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VIVIAN DELGADO COLUMN: Indigenous Studies programs are growing across the U.S.

Vivian Delgado

The Cambridge English Dictionary explains for us what is Indigenous as: "naturally existing in a place or country rather than arriving from another place."

The U.S. English Dictionary by Oxford says: "originating or occurring naturally in a particular place; native."

Some of the first references connected to Indigenous Studies were American Indian Studies and later Native American Studies (1960-1970), thereafter the term Indigenous Studies started to have far-reaching use. Thus, we will find that, nationally, the term Indigenous is referenced in most colleges and universities, including tribal colleges.

The academic discipline of Indigenous Studies in the United States has received growing interest around the world, yet most faculty at these universities face challenges such as affordability of faculty salaries, recruitment, retention and a certain number of students and graduation rates. Some of these challenges have been met with obtaining scholarships, special programs and certificates, as well as culturally responsive communications between the university leadership and the tribal governments from area reservations in order to obtain direct student recruitment.

Jean O'Brien, professor at the University of Minnesota, says "We have gone through our ups and downs at the university, there has been times when funding has been really short and the department threatened with being collapsed or eliminated.

"Basically, it happens every time there is a budget crunch, the universities looks for places to cut, they look at ethnic studies units, gender studies those kinds of programs that they think are not essential, so we have to fight for our existence."

According to various data, there are about 1,400 universities and colleges in the United States, both public and private. Of those, 156 are currently offering 260 programs related to this subject either as course training or specialization within Ethnic Studies or Race and Ethnic Studies (this number does not include tribal colleges and universities). Even with the challenges found with sustaining an Indigenous Studies program, the competition to keep students from attending other colleges and universities who offer this discipline is very real.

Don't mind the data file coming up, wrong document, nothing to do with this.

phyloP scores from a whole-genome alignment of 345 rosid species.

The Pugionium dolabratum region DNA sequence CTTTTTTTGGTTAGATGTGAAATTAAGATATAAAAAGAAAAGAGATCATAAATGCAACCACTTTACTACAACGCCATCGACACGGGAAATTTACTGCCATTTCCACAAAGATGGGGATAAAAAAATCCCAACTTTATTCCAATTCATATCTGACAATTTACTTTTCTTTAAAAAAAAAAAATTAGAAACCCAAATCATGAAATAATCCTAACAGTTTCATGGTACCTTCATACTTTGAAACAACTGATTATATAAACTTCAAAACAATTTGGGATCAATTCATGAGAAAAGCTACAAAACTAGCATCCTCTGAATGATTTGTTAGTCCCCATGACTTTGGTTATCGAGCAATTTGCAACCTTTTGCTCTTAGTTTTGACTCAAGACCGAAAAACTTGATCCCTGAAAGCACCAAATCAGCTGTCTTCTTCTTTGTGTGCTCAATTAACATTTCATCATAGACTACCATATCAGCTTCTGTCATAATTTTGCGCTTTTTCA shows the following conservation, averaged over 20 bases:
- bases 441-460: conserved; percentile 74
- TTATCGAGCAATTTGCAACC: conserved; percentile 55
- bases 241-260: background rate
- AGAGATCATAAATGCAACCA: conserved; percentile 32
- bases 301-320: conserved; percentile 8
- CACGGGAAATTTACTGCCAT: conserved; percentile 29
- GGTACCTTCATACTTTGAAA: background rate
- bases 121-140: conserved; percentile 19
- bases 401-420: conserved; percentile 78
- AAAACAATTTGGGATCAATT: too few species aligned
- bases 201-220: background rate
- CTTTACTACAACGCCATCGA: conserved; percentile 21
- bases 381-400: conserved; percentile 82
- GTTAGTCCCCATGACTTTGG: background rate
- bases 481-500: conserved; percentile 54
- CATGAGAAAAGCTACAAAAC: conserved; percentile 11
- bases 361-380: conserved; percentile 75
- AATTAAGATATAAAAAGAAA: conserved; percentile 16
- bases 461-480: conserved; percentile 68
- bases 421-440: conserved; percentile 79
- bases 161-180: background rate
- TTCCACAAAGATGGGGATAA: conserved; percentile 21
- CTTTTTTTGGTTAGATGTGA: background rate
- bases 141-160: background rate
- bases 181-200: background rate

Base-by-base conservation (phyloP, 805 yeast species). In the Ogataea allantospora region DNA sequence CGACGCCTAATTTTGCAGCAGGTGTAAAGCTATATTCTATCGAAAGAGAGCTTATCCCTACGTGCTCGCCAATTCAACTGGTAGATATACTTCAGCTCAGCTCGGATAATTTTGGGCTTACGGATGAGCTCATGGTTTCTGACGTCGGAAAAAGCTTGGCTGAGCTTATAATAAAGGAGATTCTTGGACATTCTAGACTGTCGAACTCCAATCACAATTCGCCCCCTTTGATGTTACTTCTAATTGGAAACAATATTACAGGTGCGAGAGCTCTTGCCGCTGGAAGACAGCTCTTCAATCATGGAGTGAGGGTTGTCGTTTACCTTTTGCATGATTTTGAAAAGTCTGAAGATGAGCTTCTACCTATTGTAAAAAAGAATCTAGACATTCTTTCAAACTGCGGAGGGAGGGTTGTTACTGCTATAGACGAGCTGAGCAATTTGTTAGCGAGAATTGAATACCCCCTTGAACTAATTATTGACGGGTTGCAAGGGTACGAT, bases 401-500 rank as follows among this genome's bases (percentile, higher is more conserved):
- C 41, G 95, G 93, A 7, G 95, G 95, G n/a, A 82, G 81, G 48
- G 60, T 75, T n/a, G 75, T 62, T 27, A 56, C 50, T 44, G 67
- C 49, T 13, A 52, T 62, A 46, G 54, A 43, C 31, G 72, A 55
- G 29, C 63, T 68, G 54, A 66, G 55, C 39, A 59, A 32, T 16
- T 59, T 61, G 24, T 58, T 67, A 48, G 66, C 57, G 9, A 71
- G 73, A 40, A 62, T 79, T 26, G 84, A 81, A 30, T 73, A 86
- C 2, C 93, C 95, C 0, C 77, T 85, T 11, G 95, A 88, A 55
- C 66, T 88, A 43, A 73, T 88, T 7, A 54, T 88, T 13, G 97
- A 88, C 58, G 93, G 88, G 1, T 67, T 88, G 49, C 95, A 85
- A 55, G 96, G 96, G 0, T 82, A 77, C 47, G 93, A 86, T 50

What we know about the Indigenous Studies program at BSU in relationship to other programs nationally is that they involve a wide variety of academic programs and orientations. Most universities intend to provide academic backgrounds for professions such as education, management/business, research, etc., and the type of programs offered and their focus are very diverse.

Typically, universities with strong Indigenous Studies departments offer minor degrees, major degrees at the bachelor's level, as well as master's degree and doctoral programs. There are very few universities (24 out of 148) that offer a specific "nation's studies" such as we find at BSU with our Ojibwe focus as noted by scholar Claudia Salomon Tarquini in 2017.

April Lindala at Northern Michigan University describes the strengths of Indigenous Studies this way: "If you want to truly understand how diversity can enrich thought, then you have to understand how (to listen to) Indigenous ways of knowing, and believing, and how connecting can (help one) contribute to that."

What is known is that the field of Indigenous Studies in the U.S. is constantly growing, especially in specific geographical areas and communities with large Indigenous populations. We will find that Indigenous leaders are frequently asked to contribute their knowledge in environmental sustainability, climate change and global "peace" crisis. We also know these human problems will not go away without attention. Let's do our part and support the efforts of our Indigenous faculty and staff and BSU and help them lead the way.

Vivian Delgado is a professor of Native American studies at Bemidji State University.

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